Tax and spend California faces $25 billion shortfall in 2022


Gavin Newsom
California Gov. Gavin Newsom, left, flanked by Attorney General Xavier Becerra, right, answers a question concerning a lawsuit the state will likely file against President Donald Trump over his emergency declaration to fund a wall on the U.S.-Mexico border Friday, Feb. 15, 2019, in Sacramento, Calif. (Rich Pedroncelli/AP)

Tax and spend California faces $25 billion shortfall in 2022

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After years of record-breaking surplus, California is now facing a $25 billion shortfall next fiscal year thanks to dwindling tax revenue, according to a state report.

“Reflecting the threat of a recession, our revenue estimates represent the weakest performance the state has experienced since the Great Recession,” the Legislative Analyst’s Office wrote in a report released Wednesday. “The budget problem is mainly attributable to lower revenue estimates, which are lower than budget act projections from 2021‑22 through 2023‑24 by $41 billion.”


For years Gov. Gavin Newsom has boasted about billions in surplus while creating pricey programs for green energy and eradication of the homeless and crime. Last year he invited the world’s homeless to California, saying they would be cared for by taxpayers.

Yet the high cost of living coupled with a yearlong COVID-19 shutdown was too much to handle for 101,000 households who fled the state in 2021, according to a Forbes study.

California was the state with the biggest exodus in the nation, causing it to lose a House seat for the first time in history. Now analysts are seeing the results of all these households and businesses that aren’t paying taxes — the biggest black eye being Tesla and Hewlett Packard, both setting up shop in Texas.

“Last year, it was really fun to be in Sacramento,” state financial forecaster Christopher Thornberg told Politico. “Everyone was trying to figure out how much money they could spend. This year, not so much.”

State Senate Leader Toni Atkins said California Democrats have been responsible budgeting a priority over the past decade to “strengthen the middle class, assist struggling Californians, and fight climate change.”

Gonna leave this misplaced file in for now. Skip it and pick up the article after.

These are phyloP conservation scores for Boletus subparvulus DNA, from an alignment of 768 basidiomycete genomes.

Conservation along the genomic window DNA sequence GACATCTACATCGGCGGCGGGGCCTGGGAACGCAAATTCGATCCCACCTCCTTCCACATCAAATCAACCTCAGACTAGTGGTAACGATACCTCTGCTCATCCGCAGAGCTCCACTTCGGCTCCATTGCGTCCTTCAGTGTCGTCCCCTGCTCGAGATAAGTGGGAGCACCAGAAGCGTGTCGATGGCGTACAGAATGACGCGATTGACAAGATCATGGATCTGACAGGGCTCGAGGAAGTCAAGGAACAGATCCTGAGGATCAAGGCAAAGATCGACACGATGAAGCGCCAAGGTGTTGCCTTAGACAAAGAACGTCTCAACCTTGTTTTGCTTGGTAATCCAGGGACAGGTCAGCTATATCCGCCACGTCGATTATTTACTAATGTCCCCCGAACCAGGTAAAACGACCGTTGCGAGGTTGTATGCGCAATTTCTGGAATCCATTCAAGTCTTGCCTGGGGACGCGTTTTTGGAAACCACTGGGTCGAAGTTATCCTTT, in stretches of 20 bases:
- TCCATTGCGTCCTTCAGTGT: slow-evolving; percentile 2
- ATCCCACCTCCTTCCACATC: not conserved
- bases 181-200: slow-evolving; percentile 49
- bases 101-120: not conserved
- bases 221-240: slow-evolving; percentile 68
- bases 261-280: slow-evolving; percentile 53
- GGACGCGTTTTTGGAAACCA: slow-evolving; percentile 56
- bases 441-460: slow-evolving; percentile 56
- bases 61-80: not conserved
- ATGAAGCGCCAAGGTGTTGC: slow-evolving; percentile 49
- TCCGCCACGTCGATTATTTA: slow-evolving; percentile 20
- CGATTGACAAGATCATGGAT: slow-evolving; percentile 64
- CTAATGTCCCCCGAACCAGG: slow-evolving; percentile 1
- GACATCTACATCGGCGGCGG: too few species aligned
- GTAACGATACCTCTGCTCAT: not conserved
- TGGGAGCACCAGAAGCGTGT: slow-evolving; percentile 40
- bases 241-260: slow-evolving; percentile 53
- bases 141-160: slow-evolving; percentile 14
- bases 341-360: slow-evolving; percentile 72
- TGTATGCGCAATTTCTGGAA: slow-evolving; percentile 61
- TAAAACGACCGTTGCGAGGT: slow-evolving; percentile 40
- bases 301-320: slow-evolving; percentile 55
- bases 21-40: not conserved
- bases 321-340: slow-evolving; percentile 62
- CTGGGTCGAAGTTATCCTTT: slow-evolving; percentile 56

She said the legislature is prepared to weather the storm.

“Thanks to our responsible approach, we are confident that we can protect our progress and craft a state budget without ongoing cuts to schools and other core programs or taxing middle-class families,” she said.

Analysts have warned against using the state’s $23 billion in reserves to balance the budget. Enough money exists to fund schools because of a ballot measure allocating those funds but the remainder is 60% of the general fund and the legislature needs to “reevaluate expenditures.”

In addition, the analysts did not create their forecast taking into account a full-blown recession. If this occurs, the deficit could double — jumping between $30 billion to $50 billion.

“The actual costs to maintain the state’s service level are higher than what our outlook reflects. Consequently, our estimate of a $25 billion budget problem understates the actual budget problem in inflation‑adjusted terms,” the report said.


Newsom has vetoed many pricey bills this year and most recently asked counties for an accounting of how they spend homeless eradication grants before more money is doled out. The state has promised to spend $15 billion over the next three years, with Newsom putting $1 billion on pause right now.

“The state is in its best-ever position to manage a downturn, by having built strong reserves and focusing on one-time commitments,” a Newsom spokesperson told Politico.

© 2022 Washington Examiner

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